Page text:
Brigham Young University
The challenges of embracing both my experience and identity as a gay man and my 28 years in relationship with my husband Göran, at the same time as I embrace and affirm my love for the Gospel of Jesus Christ and my testimony of and love for the Church of Jesus Christ have taught me invaluable lessons about faith, about trust, about patience, about life, about community, about relationship, and most importantly about God, and my own divine nature and relationship with him.
Those caught in this transition period as the Brethren work things out have the continued and real possibility of trauma, rejection, and suffering as they stand at the intersection of their Faith. This is why LGBTQ led organizations such as Affirmation are so necessary to support our LGBTQ peers during such changes.
It can take as much or even more courage to seek help for depression, anxiety, or trauma as it does to come out as lesbian, gay, bisexual, transgender, or queer. There is help though, and Rich Keys encourages anyone to seek it by sharing his own struggles and successes.
Regrettably, on social media, these friends and neighbors pointed their fingers and mocked a young gay valedictorian, just because he delivered a BYU-approved speech at his commencement. It was a surreal moment as the comment sections became a “great and spacious building,” as spoken of in Lehi’s vision in the Book of Mormon, full of detractors scoffing at LGBTQ members of the church pressing onward towards the tree of life.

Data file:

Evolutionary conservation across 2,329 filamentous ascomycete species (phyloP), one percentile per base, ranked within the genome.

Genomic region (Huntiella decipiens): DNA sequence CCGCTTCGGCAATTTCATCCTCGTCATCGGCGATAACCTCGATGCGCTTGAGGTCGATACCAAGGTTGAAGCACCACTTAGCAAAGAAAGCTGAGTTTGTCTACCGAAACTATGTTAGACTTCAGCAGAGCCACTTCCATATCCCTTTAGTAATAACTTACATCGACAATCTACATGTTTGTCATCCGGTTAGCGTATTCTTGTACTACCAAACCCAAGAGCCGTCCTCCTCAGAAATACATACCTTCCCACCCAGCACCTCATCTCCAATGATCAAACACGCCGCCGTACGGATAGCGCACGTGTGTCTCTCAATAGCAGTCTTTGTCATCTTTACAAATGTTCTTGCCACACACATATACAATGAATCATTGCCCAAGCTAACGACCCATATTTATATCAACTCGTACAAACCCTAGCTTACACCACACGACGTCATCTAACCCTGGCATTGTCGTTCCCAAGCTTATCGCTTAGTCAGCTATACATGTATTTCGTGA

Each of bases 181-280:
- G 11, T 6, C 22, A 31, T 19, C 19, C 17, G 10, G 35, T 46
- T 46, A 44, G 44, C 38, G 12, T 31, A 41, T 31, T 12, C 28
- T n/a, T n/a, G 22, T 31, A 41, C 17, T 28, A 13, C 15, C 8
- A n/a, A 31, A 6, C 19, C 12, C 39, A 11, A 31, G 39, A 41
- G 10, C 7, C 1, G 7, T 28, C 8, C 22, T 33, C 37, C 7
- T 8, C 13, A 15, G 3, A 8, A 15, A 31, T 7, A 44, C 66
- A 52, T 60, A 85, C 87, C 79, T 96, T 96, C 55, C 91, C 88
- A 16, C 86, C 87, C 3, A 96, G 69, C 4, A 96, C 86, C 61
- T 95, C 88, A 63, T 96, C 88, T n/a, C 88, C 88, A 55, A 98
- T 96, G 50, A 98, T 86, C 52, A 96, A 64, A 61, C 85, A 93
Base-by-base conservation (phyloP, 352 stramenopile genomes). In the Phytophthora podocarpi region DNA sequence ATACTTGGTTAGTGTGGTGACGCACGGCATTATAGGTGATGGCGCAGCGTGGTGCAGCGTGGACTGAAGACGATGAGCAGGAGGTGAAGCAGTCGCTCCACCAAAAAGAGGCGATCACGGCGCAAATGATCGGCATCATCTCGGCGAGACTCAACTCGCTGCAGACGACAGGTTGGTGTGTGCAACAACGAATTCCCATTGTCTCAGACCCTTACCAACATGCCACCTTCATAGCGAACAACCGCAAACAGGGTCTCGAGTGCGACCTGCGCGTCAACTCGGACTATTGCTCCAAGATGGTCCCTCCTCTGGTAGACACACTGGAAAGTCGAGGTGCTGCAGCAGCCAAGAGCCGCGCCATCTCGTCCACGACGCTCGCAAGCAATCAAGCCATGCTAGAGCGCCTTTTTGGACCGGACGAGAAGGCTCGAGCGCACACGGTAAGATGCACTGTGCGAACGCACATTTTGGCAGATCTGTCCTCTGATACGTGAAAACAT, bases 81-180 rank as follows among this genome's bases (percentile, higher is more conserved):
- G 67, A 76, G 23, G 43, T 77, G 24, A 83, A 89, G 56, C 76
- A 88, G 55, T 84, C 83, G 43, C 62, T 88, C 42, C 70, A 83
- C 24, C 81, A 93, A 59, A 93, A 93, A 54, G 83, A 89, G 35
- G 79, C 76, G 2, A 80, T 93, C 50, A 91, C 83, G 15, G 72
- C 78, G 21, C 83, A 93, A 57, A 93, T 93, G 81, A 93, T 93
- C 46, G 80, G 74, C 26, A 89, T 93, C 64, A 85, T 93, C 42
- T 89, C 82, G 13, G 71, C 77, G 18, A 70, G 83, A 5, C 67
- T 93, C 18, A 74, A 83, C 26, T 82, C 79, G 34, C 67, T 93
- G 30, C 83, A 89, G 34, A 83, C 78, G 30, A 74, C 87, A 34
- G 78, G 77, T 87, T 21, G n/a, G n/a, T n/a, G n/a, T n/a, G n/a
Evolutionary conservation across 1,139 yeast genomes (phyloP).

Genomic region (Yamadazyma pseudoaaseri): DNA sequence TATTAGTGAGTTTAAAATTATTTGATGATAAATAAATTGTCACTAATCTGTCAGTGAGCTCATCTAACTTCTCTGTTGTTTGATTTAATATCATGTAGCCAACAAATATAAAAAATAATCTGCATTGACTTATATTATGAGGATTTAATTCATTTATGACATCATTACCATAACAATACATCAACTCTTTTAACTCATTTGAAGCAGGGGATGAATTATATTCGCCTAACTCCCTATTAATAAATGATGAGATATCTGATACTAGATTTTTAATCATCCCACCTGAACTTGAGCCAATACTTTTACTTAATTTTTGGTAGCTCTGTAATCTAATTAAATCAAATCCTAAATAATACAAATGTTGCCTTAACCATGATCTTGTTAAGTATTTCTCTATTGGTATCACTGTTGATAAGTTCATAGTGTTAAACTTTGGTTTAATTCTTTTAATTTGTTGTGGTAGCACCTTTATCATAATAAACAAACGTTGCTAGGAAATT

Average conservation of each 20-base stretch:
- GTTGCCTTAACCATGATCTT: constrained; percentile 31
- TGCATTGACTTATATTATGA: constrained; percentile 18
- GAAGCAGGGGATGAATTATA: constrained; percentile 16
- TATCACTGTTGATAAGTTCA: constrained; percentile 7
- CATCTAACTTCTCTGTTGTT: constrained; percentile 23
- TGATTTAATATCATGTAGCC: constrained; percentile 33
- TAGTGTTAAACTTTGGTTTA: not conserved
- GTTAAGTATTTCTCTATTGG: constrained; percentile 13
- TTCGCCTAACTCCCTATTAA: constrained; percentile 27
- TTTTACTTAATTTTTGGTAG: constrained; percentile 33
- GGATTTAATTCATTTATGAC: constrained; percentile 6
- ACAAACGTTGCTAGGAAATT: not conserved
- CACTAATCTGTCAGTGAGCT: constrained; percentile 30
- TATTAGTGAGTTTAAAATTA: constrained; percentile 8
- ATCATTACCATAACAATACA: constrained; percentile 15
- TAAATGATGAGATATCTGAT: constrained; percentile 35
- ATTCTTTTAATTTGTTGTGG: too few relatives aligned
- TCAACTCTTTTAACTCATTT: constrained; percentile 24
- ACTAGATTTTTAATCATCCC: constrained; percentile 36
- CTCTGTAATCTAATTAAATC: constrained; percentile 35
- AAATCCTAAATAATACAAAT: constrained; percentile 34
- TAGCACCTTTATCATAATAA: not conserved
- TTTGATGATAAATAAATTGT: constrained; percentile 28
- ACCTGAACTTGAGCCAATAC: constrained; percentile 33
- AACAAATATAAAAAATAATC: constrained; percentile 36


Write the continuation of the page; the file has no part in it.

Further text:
It was in these quiet moments of pain and confusion that I felt another triumph: That of coming to terms, not with who I thought I should be, but who the Lord has made me to be.
We felt like the Church had turned its back on us. It’s frustrating to me for that reason that, while this change is positive, it didn’t come with an apology or action for change.
Samantha Allen toured some of the most conservative states in the US to collect and share the stories of the LGBTQ Americans who live there. She’s now published this collection of stories in her new book.
No buildings were leveled to the ground, the sun came up like it always does, students studied, teachers taught, no one was struck dumb, the visiting GA’s could drink their favorite soda in the light of day and not hide in the shadows.
I’m able to use my talents of writing, public speaking, music, and my sense of humor (my silly critters) to help people understand what it means to be gay and Mormon, and what it doesn’t mean, and He wants me to remain in the Church where I’ll be most effective in carrying out this work.